An intimate, picaresque inquiry into French life as lived by the country's poor and its provident, as well as by the film's own director, Agnes Varda. The aesthetic, political and moral ... See full summary »
Using state-of-the-art equipment, a group of activists, led by renowned dolphin trainer Ric O'Barry, infiltrate a cove near Taijii, Japan to expose both a shocking instance of animal abuse and a serious threat to human health.
How do we learn to live with others and their wishes? Director Nicolas Philibert poses this question in a village schoolhouse in Auvergne, where Georges Lopez teaches 13 children, ages ranging from about four to 12. Against a landscape of mountains and farmland, from driving snow to rain to sun, the children gather in Lopez's warm and colorful classroom, to read, write dictation, cook, and sort things out. At home, the older ones do homework with parents after their chores. At year's end, they look ahead to the next, visiting the middle school and meeting the little ones coming in the fall. As they learn sums and adjectives, with Lopez's help, they also learn to live side by side. Written by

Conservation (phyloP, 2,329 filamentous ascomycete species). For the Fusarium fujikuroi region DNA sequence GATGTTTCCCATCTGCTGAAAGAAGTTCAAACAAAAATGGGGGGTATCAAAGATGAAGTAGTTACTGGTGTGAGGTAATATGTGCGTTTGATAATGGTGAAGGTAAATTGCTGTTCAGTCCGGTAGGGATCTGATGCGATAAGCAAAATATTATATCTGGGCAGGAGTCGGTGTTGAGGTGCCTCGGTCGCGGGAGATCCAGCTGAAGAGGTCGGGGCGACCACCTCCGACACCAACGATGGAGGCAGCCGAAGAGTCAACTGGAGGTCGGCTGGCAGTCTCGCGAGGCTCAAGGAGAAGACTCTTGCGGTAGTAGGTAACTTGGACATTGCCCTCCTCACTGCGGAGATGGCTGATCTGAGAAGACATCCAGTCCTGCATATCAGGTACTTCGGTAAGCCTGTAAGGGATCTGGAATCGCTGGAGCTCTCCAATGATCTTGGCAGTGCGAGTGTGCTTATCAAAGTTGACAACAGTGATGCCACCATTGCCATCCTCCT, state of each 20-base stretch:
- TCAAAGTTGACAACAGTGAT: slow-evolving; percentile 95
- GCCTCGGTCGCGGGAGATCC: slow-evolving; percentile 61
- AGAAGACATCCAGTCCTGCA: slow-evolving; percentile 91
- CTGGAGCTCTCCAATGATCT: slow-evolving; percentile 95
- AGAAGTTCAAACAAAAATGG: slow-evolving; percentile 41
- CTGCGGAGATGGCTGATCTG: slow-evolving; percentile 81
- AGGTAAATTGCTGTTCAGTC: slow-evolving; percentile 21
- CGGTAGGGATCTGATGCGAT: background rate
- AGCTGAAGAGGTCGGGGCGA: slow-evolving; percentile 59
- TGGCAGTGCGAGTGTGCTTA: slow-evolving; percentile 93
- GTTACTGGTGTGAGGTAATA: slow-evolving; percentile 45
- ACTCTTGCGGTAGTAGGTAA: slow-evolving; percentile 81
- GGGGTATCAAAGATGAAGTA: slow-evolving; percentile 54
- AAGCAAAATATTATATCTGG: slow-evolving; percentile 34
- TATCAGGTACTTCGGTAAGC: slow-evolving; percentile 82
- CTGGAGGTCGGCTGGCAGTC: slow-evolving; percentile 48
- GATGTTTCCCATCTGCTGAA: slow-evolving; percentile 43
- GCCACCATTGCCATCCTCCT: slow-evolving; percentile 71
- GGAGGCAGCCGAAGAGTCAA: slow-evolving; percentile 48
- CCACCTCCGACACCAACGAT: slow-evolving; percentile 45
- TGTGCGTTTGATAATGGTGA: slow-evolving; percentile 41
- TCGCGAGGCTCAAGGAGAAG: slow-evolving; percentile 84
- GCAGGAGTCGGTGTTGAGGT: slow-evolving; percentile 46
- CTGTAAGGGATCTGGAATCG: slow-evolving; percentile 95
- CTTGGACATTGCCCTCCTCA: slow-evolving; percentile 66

After Etre et Avoir received so many awards and was met with such fanfare, the teacher, Georges Lopez, sued the producer for compensation. Contractually he and the students were paid a set amount of money (low-budget documentary prices), however Lopez did promotional tours and thought he deserved a larger share after the film's success. The French judge did not rule in his favour. See more »
... and say that this is one of the warmest and most accomplished documentaries of the last few years. Deceptive simplicity is not the easiest thing to pull off but here it works perfectly. The thing is that there's no way to tell people who haven't seen it that a film that spans about six months in a one-room schoolhouse in the Auvergne with teacher and pupils being rather than playing themselves is so rewarding. Winter turns into Spring, Spring becomes early Summer. That's it. The changes in the pupils are less obvious, more felt than seen. The teacher, in his last year before retirement is far less academically gifted than Mr. Chips but he is Real as opposed to the fictional Chips and both are imbued with the hard-to-pin-down qualities that make good teachers. A second viewing, about a year later found the film holding up well. 9/10
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